Where Good Ideas and Solutions Come From

Many aspects of addressing the sustainability challenge are what Ronald Heifetz, who teaches leadership at Harvard, calls “adaptive problems” as contrasted to technical problems:

“There are problems that are just technical. I’m delighted when a car mechanic fixes my car, an orthopedic surgeon gives me back a healed bone, or an internist gives me penicillin and cures my pneumonia. That’s a key question: is this a problem that an expert can fix, or is this a problem that is going to require people in the community to change their values, their behavior, or their attitudes?”

For example, getting residents to adopt energy efficiency improvements in their homes is a challenge where the solutions are complex and vary by the context. In these situations, the leaders advocating for change and the communities themselves need to discover and share what works in their context. “Experts” can inform and guide but what is really needed is ways to convene and connect people that surface and synthesize the wisdom of their experiences on the ground.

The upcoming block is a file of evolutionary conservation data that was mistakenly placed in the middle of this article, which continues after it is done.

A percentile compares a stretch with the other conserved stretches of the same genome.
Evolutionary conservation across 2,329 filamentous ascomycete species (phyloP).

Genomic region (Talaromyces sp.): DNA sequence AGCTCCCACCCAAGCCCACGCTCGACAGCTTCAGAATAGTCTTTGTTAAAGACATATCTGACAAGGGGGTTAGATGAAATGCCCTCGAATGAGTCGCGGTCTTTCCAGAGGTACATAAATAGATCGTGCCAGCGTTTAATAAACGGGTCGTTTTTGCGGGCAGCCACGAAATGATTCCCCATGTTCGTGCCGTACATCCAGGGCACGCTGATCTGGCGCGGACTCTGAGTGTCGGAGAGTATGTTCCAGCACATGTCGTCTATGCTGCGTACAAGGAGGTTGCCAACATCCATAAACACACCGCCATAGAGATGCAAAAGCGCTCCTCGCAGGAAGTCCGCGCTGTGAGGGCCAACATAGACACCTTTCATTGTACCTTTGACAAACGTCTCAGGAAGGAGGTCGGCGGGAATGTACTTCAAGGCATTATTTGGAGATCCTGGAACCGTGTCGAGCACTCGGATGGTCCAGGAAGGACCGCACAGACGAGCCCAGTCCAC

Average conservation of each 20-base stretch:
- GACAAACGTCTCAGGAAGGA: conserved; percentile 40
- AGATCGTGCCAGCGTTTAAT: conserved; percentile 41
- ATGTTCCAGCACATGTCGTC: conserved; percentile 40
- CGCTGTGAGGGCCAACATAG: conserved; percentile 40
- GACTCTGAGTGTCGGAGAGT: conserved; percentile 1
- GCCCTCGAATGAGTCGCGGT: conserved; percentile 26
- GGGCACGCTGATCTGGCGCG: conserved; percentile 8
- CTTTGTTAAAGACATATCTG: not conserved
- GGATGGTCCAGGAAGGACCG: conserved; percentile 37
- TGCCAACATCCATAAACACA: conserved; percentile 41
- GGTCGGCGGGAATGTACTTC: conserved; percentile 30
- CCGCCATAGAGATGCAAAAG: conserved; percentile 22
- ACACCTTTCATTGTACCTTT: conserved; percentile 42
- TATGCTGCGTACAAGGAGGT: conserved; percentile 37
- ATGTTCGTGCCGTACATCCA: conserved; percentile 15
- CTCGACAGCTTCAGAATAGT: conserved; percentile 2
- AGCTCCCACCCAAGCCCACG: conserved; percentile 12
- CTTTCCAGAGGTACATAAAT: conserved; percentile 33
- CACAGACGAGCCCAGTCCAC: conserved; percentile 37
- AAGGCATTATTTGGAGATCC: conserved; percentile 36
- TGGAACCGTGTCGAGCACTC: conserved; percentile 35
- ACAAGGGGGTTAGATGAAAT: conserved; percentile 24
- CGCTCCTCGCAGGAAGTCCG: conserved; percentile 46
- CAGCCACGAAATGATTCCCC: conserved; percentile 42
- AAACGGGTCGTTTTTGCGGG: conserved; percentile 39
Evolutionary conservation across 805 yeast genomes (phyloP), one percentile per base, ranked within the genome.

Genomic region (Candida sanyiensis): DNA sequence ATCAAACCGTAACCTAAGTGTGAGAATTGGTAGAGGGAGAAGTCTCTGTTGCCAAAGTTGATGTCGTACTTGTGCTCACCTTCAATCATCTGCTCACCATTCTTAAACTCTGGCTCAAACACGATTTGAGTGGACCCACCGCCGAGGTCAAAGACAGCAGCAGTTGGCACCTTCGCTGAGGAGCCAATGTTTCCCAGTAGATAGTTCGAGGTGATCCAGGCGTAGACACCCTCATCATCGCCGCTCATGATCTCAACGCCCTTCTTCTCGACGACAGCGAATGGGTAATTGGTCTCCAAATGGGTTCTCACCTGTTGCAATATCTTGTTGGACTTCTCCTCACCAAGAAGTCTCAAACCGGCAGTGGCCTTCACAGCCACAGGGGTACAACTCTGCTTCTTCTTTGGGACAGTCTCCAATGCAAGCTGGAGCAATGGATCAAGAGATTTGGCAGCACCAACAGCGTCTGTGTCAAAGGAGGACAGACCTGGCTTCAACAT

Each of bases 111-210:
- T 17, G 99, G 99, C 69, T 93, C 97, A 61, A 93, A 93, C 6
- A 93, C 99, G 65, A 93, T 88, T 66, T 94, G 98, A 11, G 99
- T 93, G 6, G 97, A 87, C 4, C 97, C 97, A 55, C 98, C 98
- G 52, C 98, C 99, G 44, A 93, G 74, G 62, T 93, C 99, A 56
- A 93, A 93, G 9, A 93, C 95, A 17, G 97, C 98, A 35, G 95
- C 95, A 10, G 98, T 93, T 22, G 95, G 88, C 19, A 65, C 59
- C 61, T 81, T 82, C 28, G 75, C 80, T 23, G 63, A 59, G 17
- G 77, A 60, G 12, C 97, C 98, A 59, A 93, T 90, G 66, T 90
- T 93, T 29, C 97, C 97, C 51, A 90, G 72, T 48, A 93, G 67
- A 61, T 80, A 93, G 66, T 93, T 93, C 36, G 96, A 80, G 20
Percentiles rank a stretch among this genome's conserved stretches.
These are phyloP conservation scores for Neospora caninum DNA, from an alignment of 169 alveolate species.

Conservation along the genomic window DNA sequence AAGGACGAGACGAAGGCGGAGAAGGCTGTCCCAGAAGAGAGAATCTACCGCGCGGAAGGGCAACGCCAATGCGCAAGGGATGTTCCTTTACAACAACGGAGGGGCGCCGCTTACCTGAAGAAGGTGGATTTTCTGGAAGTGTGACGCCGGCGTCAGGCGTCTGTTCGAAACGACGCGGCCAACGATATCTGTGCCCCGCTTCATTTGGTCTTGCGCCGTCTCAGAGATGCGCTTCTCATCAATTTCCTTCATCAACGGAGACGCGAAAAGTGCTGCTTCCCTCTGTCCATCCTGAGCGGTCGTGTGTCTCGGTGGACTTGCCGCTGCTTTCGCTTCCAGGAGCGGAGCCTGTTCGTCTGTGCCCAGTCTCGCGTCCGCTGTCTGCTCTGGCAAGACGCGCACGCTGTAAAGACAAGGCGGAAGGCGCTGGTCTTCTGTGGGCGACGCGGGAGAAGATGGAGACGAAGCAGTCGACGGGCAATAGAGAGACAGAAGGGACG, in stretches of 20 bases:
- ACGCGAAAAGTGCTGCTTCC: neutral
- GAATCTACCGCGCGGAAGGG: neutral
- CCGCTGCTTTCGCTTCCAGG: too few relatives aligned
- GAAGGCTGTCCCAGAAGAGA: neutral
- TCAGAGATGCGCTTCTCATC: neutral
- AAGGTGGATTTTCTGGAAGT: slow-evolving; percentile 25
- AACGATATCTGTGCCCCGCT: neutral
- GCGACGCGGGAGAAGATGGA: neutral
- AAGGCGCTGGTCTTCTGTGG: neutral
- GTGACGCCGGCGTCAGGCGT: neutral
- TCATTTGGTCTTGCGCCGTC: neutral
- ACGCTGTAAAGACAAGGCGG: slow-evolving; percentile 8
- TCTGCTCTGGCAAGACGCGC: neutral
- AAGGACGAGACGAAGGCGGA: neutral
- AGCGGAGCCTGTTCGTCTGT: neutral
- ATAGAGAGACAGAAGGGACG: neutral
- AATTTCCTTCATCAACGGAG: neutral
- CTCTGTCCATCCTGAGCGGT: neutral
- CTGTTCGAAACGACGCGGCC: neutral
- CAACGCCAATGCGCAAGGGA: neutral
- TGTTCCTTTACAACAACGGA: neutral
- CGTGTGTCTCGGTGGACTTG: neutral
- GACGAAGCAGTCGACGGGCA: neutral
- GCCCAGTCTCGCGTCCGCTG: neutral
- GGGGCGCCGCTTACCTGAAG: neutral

How do we create contexts where people can share what is working and where the barriers are, to discover the ideas and solutions that work? Steven Johnson’s video about Where Good Ideas Come From explores the qualities of spaces that have historically led to greater creativity and innovation:


He found that good ideas arise from the combination of individual’s “slow hunches,” i.e., emerging half-baked ideas that collide with others’ half-baked ideas to create a new insight or innovation.

We have found the World Café dialogue process to be a great way to create this type of creative cross-fertilizing space. Recently, at the New Entry Farmers’ Project Farmer-to-Farmer Conference, we co-facilitated a World Café where about 140 small-scale farmers talked with their peers in small groups of four people about best practices for growing a successful farming business. After one round of conversation, the groups of four mixed and began a new conversation with another small group, sharing the insights from the previous one. Old farmers and young farmers traded stories in dozens of conversations. One of the quotes from a participant said “The World Cafe is an absolute and necessary part of creating a movement. Sustainable dialogue = social change!!”

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